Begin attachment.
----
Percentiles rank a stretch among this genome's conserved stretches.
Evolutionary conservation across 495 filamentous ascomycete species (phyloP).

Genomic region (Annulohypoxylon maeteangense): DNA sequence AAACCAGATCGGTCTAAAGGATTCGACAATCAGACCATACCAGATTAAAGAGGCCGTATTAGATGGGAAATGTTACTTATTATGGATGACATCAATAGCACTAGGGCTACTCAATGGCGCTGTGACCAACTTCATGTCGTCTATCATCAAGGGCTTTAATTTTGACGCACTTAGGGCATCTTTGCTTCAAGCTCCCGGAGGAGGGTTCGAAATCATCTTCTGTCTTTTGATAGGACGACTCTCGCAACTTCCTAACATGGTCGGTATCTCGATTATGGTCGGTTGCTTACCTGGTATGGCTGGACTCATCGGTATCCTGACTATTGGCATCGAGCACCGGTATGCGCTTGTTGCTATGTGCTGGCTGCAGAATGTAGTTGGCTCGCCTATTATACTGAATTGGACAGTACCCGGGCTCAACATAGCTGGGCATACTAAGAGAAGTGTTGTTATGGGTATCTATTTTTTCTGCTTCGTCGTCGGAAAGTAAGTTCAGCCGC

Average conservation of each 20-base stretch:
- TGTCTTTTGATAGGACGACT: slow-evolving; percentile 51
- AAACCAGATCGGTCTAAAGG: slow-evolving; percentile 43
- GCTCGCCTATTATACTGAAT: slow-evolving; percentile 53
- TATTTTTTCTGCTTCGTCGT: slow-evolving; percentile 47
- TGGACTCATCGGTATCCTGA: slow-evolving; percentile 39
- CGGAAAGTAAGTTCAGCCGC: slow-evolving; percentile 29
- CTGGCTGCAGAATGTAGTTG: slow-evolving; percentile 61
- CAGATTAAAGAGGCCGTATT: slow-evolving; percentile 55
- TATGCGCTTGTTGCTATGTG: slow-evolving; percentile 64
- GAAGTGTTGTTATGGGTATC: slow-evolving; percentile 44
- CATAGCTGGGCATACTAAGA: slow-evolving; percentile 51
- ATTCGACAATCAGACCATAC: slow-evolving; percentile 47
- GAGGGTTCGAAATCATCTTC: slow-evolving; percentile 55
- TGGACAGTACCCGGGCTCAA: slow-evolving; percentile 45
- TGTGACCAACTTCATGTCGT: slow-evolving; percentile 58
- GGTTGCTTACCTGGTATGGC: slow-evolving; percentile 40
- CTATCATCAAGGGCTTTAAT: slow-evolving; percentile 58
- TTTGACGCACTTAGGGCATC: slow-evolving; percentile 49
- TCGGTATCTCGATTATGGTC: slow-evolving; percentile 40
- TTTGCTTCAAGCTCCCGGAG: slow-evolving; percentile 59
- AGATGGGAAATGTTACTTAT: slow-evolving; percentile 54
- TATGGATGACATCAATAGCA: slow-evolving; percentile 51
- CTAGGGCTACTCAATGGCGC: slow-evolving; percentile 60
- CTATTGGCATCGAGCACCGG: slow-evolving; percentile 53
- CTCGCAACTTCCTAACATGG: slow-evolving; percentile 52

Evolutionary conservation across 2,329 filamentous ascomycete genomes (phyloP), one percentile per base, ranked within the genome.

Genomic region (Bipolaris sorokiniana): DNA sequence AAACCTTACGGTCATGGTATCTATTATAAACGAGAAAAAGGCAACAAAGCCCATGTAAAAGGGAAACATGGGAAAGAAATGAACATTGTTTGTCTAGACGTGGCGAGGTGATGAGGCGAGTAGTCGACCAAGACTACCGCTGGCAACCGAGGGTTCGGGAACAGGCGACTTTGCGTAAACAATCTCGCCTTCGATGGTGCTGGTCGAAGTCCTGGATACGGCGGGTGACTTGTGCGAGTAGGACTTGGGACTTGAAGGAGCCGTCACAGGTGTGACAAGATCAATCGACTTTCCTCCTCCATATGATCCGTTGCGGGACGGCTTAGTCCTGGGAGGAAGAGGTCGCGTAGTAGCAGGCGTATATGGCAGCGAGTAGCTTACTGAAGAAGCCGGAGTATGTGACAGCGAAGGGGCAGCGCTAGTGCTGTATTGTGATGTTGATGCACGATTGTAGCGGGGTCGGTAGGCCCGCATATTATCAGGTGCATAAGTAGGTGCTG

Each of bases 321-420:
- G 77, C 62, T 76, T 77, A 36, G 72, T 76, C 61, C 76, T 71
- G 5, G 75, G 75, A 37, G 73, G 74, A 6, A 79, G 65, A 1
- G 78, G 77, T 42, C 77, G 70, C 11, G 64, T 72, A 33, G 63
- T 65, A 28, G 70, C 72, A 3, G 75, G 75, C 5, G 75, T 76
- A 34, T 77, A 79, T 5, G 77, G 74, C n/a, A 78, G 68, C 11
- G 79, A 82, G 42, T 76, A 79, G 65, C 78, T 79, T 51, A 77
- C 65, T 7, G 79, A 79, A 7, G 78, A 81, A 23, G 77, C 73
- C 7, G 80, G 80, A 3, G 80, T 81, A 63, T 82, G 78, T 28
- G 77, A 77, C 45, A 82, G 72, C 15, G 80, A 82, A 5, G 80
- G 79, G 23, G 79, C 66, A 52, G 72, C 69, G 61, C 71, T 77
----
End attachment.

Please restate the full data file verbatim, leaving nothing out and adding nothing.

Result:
Percentiles rank a stretch among this genome's conserved stretches.
Evolutionary conservation across 495 filamentous ascomycete species (phyloP).

Genomic region (Annulohypoxylon maeteangense): DNA sequence AAACCAGATCGGTCTAAAGGATTCGACAATCAGACCATACCAGATTAAAGAGGCCGTATTAGATGGGAAATGTTACTTATTATGGATGACATCAATAGCACTAGGGCTACTCAATGGCGCTGTGACCAACTTCATGTCGTCTATCATCAAGGGCTTTAATTTTGACGCACTTAGGGCATCTTTGCTTCAAGCTCCCGGAGGAGGGTTCGAAATCATCTTCTGTCTTTTGATAGGACGACTCTCGCAACTTCCTAACATGGTCGGTATCTCGATTATGGTCGGTTGCTTACCTGGTATGGCTGGACTCATCGGTATCCTGACTATTGGCATCGAGCACCGGTATGCGCTTGTTGCTATGTGCTGGCTGCAGAATGTAGTTGGCTCGCCTATTATACTGAATTGGACAGTACCCGGGCTCAACATAGCTGGGCATACTAAGAGAAGTGTTGTTATGGGTATCTATTTTTTCTGCTTCGTCGTCGGAAAGTAAGTTCAGCCGC

Average conservation of each 20-base stretch:
- TGTCTTTTGATAGGACGACT: slow-evolving; percentile 51
- AAACCAGATCGGTCTAAAGG: slow-evolving; percentile 43
- GCTCGCCTATTATACTGAAT: slow-evolving; percentile 53
- TATTTTTTCTGCTTCGTCGT: slow-evolving; percentile 47
- TGGACTCATCGGTATCCTGA: slow-evolving; percentile 39
- CGGAAAGTAAGTTCAGCCGC: slow-evolving; percentile 29
- CTGGCTGCAGAATGTAGTTG: slow-evolving; percentile 61
- CAGATTAAAGAGGCCGTATT: slow-evolving; percentile 55
- TATGCGCTTGTTGCTATGTG: slow-evolving; percentile 64
- GAAGTGTTGTTATGGGTATC: slow-evolving; percentile 44
- CATAGCTGGGCATACTAAGA: slow-evolving; percentile 51
- ATTCGACAATCAGACCATAC: slow-evolving; percentile 47
- GAGGGTTCGAAATCATCTTC: slow-evolving; percentile 55
- TGGACAGTACCCGGGCTCAA: slow-evolving; percentile 45
- TGTGACCAACTTCATGTCGT: slow-evolving; percentile 58
- GGTTGCTTACCTGGTATGGC: slow-evolving; percentile 40
- CTATCATCAAGGGCTTTAAT: slow-evolving; percentile 58
- TTTGACGCACTTAGGGCATC: slow-evolving; percentile 49
- TCGGTATCTCGATTATGGTC: slow-evolving; percentile 40
- TTTGCTTCAAGCTCCCGGAG: slow-evolving; percentile 59
- AGATGGGAAATGTTACTTAT: slow-evolving; percentile 54
- TATGGATGACATCAATAGCA: slow-evolving; percentile 51
- CTAGGGCTACTCAATGGCGC: slow-evolving; percentile 60
- CTATTGGCATCGAGCACCGG: slow-evolving; percentile 53
- CTCGCAACTTCCTAACATGG: slow-evolving; percentile 52

Evolutionary conservation across 2,329 filamentous ascomycete genomes (phyloP), one percentile per base, ranked within the genome.

Genomic region (Bipolaris sorokiniana): DNA sequence AAACCTTACGGTCATGGTATCTATTATAAACGAGAAAAAGGCAACAAAGCCCATGTAAAAGGGAAACATGGGAAAGAAATGAACATTGTTTGTCTAGACGTGGCGAGGTGATGAGGCGAGTAGTCGACCAAGACTACCGCTGGCAACCGAGGGTTCGGGAACAGGCGACTTTGCGTAAACAATCTCGCCTTCGATGGTGCTGGTCGAAGTCCTGGATACGGCGGGTGACTTGTGCGAGTAGGACTTGGGACTTGAAGGAGCCGTCACAGGTGTGACAAGATCAATCGACTTTCCTCCTCCATATGATCCGTTGCGGGACGGCTTAGTCCTGGGAGGAAGAGGTCGCGTAGTAGCAGGCGTATATGGCAGCGAGTAGCTTACTGAAGAAGCCGGAGTATGTGACAGCGAAGGGGCAGCGCTAGTGCTGTATTGTGATGTTGATGCACGATTGTAGCGGGGTCGGTAGGCCCGCATATTATCAGGTGCATAAGTAGGTGCTG

Each of bases 321-420:
- G 77, C 62, T 76, T 77, A 36, G 72, T 76, C 61, C 76, T 71
- G 5, G 75, G 75, A 37, G 73, G 74, A 6, A 79, G 65, A 1
- G 78, G 77, T 42, C 77, G 70, C 11, G 64, T 72, A 33, G 63
- T 65, A 28, G 70, C 72, A 3, G 75, G 75, C 5, G 75, T 76
- A 34, T 77, A 79, T 5, G 77, G 74, C n/a, A 78, G 68, C 11
- G 79, A 82, G 42, T 76, A 79, G 65, C 78, T 79, T 51, A 77
- C 65, T 7, G 79, A 79, A 7, G 78, A 81, A 23, G 77, C 73
- C 7, G 80, G 80, A 3, G 80, T 81, A 63, T 82, G 78, T 28
- G 77, A 77, C 45, A 82, G 72, C 15, G 80, A 82, A 5, G 80
- G 79, G 23, G 79, C 66, A 52, G 72, C 69, G 61, C 71, T 77